Gasoline prices lift US consumer inflation 0.4 percent

By PAUL WISEMAN Features Associated Press

Surging gasoline prices pulled U.S. consumer inflation up 0.4 percent in November.

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The Labor Department said Wednesday that prices at the pump increased a sharp 7.3 percent after falling in October. Excluding volatile food and energy prices, so-called core consumer inflation rose a modest 0.1 percent in November.

Over the past year, overall consumer inflation is up 2.2 percent and core inflation is up 1.7 percent.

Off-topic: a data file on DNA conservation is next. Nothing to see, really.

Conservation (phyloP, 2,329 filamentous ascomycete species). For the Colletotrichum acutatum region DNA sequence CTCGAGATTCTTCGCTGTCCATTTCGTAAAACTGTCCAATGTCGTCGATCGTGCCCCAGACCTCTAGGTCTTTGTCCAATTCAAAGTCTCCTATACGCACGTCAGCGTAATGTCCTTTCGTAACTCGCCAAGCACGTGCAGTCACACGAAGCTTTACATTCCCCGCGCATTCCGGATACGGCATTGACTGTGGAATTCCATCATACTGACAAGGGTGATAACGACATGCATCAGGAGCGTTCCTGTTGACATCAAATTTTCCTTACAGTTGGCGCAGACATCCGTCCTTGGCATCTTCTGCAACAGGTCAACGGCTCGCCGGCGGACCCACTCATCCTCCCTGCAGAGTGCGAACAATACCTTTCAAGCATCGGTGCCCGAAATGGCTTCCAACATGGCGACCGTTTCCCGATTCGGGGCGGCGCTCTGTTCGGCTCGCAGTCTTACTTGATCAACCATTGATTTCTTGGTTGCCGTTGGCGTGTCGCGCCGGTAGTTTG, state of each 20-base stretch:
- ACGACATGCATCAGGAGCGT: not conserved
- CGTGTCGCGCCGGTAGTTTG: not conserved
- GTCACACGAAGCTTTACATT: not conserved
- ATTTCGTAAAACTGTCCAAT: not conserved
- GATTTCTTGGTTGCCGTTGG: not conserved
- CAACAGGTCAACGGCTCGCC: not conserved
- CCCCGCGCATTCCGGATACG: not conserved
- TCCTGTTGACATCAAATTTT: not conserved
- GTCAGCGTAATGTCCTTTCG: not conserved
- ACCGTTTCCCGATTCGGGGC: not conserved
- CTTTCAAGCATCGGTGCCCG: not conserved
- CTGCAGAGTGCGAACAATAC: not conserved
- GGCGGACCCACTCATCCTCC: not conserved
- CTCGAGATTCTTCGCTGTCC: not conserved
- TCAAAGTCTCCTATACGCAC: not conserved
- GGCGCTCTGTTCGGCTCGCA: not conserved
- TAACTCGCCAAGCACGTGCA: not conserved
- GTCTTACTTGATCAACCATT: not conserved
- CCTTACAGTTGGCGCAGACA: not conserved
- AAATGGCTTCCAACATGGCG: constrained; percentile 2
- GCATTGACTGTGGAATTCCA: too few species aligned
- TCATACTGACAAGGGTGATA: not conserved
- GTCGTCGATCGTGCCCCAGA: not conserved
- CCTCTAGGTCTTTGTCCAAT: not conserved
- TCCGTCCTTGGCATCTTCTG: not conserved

Inflation pressures have remained subdued even though the U.S. economy is gathering momentum. Economic growth has clocked in at an annual pace of 3 percent or better in each of the last two quarters for the first time since 2014. The unemployment rate is at a 17-year low 4.1 percent. But the tight job market has yet to generate significant wage growth, which would push inflation higher. Many businesses still fear losing customers if they raise prices.

Even though hiring has risen steadily, wage gains have been modest.

The Federal Reserve later Wednesday is expected to announce its third interest rate hike of 2017.

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Food prices were flat in November. Housing prices rose 0.2 percent. Air fares fell 2.4 percent. Apparel prices fell 1.3 percent, biggest drop since September 1998.